CMMS implementation: four best practices

Getting management on board one key to success

By Taylor Short February 29, 2016

The implementation of any kind of software can be a major undertaking, and deploying a computerized maintenance management system (CMMS) can include additional effort to enter every asset and all historical data. However, today’s systems and the vendors that provide them help facilitate this process with cloud deployments, implementation assistance, and self-help knowledge centers.

For first-time buyers or those looking to switch to a newer system, there are four basic steps that can help make implementation smoother so you can get back to work with the benefits of a CMMS.

1. Justify value to get higher-ups on board

Getting buy-in from the entire maintenance department and executives, and developing a clear goal for the software helps to ensure that each person using the system will follow established standards for entering data or information about assets. Here are some reasons you could use to drive home the potential impact of a new CMMS:

  • Switching from manual methods saves time. According to the data we gather when speaking to CMMS buyers who call Software Advice, 48% use manual methods, such as spreadsheets or paper tickets, to manage maintenance tasks. Using a CMMS to create and assign work orders minimizes human error, and preventive maintenance scheduling notifies workers when tasks are due, reducing costly machine downtime.
  • Adopting a cloud-based model saves money. Any data stored in the system is secured in servers managed by the vendor and are accessible from any Web-enabled device. Additionally, these systems rarely require a significant upfront cost and instead are billed monthly, making them affordable for even small companies.
  • Using mobile tools speeds performance. Finally, the overall benefits of using a CMMS are compelling-maintenance managers can see exactly how assets are performing, can assign new work orders instantly, and, with mobile apps, can perform nearly any function from any location. One of the most useful benefits is using historical maintenance data to identify trends to make more informed business decisions.

2. Enter critical and commonly used assets first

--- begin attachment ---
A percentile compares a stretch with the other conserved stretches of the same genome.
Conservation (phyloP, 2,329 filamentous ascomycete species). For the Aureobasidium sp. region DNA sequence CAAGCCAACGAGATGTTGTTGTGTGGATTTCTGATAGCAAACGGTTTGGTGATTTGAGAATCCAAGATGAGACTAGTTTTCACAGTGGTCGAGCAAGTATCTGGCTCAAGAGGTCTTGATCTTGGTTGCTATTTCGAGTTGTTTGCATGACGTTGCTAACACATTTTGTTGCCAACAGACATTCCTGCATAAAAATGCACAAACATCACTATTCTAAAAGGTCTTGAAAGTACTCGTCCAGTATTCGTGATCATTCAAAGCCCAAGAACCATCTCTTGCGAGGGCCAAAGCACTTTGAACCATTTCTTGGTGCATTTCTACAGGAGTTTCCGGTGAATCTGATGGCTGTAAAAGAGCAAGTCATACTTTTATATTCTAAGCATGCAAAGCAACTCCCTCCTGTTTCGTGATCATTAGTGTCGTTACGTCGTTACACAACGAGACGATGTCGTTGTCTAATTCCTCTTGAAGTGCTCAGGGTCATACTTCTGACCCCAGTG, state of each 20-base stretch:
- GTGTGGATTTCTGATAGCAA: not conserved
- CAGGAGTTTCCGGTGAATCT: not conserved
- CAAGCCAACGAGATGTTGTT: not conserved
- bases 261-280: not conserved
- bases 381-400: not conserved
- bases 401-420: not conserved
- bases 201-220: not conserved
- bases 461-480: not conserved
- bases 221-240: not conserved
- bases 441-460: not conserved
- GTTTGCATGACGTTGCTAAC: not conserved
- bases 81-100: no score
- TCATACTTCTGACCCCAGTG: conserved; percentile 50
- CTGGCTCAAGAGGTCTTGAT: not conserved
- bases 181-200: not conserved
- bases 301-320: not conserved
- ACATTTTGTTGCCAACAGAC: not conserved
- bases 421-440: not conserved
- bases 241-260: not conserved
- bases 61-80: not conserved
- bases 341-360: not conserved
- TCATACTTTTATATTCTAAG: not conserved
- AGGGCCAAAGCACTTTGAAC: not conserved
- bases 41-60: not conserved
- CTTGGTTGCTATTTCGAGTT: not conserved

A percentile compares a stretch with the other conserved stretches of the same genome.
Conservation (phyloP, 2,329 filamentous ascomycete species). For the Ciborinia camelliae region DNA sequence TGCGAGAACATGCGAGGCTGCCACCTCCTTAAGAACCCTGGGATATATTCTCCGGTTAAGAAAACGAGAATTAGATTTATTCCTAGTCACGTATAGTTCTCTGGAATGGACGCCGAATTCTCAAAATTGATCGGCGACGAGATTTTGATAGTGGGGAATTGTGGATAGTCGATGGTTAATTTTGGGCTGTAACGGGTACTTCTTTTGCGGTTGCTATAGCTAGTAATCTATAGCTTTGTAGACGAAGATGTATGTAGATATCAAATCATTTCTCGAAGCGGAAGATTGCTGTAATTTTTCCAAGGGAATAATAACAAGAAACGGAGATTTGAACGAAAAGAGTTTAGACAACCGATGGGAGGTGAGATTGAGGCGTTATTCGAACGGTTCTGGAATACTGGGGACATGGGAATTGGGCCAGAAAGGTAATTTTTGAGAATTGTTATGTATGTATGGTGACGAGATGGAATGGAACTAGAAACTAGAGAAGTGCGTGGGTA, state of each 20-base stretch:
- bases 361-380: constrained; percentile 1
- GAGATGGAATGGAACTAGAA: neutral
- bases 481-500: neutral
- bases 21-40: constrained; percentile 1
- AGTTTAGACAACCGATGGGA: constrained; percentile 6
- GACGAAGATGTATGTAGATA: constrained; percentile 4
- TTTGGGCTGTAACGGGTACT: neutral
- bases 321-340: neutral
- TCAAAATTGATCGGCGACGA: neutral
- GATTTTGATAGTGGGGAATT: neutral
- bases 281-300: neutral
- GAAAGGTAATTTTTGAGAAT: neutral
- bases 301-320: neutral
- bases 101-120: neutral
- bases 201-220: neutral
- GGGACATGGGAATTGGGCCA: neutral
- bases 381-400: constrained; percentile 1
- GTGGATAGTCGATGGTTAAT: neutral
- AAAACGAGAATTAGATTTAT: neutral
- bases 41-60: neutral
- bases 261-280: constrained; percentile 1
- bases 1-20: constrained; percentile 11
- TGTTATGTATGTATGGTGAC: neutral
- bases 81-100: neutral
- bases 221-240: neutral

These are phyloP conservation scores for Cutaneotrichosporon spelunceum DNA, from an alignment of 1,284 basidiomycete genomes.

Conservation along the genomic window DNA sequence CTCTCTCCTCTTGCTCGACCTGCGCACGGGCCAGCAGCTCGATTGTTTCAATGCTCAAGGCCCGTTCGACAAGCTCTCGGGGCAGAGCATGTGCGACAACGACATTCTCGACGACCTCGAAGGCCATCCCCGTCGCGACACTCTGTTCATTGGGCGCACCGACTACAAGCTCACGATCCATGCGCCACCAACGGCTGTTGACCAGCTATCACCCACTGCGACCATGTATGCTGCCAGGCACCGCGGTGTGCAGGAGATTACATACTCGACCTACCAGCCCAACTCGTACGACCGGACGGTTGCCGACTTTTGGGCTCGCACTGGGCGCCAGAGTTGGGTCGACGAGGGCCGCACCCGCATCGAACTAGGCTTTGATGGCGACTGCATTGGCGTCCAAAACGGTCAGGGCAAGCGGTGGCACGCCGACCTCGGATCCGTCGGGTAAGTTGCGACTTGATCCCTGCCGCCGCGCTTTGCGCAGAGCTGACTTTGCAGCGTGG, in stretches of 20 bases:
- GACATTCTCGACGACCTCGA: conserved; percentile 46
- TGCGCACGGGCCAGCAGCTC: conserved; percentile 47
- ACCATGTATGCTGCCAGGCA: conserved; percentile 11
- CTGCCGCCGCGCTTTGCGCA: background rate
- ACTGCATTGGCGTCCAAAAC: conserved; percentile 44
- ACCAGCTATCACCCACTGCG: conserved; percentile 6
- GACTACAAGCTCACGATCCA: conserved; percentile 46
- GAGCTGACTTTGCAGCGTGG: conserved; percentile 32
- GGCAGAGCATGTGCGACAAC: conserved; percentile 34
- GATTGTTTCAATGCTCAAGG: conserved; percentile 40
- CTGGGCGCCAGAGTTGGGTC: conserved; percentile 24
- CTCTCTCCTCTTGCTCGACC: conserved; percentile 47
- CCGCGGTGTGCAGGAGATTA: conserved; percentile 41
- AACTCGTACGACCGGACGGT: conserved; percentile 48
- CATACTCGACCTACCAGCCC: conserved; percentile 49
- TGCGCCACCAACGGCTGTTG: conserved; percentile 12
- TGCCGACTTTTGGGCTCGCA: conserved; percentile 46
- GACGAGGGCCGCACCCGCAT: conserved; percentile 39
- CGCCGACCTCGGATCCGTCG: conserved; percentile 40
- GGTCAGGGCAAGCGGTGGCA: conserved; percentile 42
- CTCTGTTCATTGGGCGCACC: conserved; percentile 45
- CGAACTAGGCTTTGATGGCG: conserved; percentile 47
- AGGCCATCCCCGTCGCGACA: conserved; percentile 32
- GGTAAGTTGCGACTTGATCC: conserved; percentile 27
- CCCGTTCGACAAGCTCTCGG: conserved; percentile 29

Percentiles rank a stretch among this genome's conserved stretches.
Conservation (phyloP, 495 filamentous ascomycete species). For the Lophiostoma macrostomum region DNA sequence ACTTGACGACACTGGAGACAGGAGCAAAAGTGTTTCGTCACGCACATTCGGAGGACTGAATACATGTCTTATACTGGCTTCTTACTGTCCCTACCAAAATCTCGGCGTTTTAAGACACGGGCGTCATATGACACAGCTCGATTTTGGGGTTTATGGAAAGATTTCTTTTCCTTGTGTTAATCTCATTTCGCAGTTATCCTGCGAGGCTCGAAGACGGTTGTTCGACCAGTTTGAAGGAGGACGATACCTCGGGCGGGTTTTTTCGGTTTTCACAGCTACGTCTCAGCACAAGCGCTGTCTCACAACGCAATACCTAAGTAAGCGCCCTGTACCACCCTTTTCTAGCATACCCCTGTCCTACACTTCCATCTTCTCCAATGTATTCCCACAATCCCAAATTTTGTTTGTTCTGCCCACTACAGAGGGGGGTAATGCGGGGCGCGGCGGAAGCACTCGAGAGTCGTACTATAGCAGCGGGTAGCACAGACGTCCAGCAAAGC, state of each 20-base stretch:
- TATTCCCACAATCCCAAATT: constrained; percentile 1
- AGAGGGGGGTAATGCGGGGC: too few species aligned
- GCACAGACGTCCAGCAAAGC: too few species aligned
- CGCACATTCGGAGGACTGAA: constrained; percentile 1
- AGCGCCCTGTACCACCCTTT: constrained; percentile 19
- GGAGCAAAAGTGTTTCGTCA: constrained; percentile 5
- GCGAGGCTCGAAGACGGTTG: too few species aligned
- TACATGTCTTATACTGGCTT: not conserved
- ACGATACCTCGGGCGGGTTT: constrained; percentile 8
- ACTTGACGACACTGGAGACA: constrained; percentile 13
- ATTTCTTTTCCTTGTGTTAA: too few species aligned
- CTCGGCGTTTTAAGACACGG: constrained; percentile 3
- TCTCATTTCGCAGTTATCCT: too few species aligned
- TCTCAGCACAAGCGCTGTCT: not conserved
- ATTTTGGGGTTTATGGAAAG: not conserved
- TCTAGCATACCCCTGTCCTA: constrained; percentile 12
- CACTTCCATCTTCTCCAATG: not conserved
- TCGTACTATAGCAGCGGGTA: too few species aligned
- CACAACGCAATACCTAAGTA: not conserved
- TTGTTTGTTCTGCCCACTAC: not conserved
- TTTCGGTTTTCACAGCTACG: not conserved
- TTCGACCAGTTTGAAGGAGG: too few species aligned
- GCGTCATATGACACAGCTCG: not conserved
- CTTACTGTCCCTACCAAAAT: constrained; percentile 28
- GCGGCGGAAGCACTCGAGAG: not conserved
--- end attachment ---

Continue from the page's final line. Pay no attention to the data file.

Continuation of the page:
When deciding what information to put into the CMMS, you may want to add literally everything under the company roof. When thinking about a CMMS as a repository for maintenance data, however, you’re more likely to bog down the system with unnecessary data by adding everything. Start with:

  • The most critical assets. Meaning the machines, such as conveyors, boilers, or motors, that keep operations moving. When these fail, the company starts losing profits, so getting them entered into the system first is best. That way, if one were to break down during the data-entry process, you’ll already have it in the system and can assign a worker to fix it quickly. 
  • The most common assets. You may have two boilers in your plant, but dozens of motors that power various machines. A failure of these motors could shut down the entire operation, so adding them right away is a good idea.

3. Clean data and develop a naming convention for assets

A CMMS is only as good as the data that’s in it, so it’s best to enter data in a consistent manner from the beginning. Often, companies need to transfer data from an older system to the new one, and some software vendors offer data-scrubbing services. But there are a couple of ways to ensure data quality yourself:

  • Remove duplicate entries. Simply put, make sure duplicate information is removed to avoid mucking up the new system.
  • Remove useless information. There could be data or preventive maintenance tasks from the old system that don’t actually address an asset failure. Remove them.
  • Use a uniform naming convention. Part of the efficiency of a CMMS is the ability to retrieve asset information with a quick search. That can only happen if assets are named in a uniform, logical fashion.

4. Use vendor resources

Finally, vendors offer implementation services, self-help knowledge bases, support videos, as well as online and in-person courses to train maintenance teams on how to operate the software in the most effective way. Training can help users get the most value out of a system and teach them to use more advanced features, such as reporting.

Taylor Short is a market-research associate at Software Advice.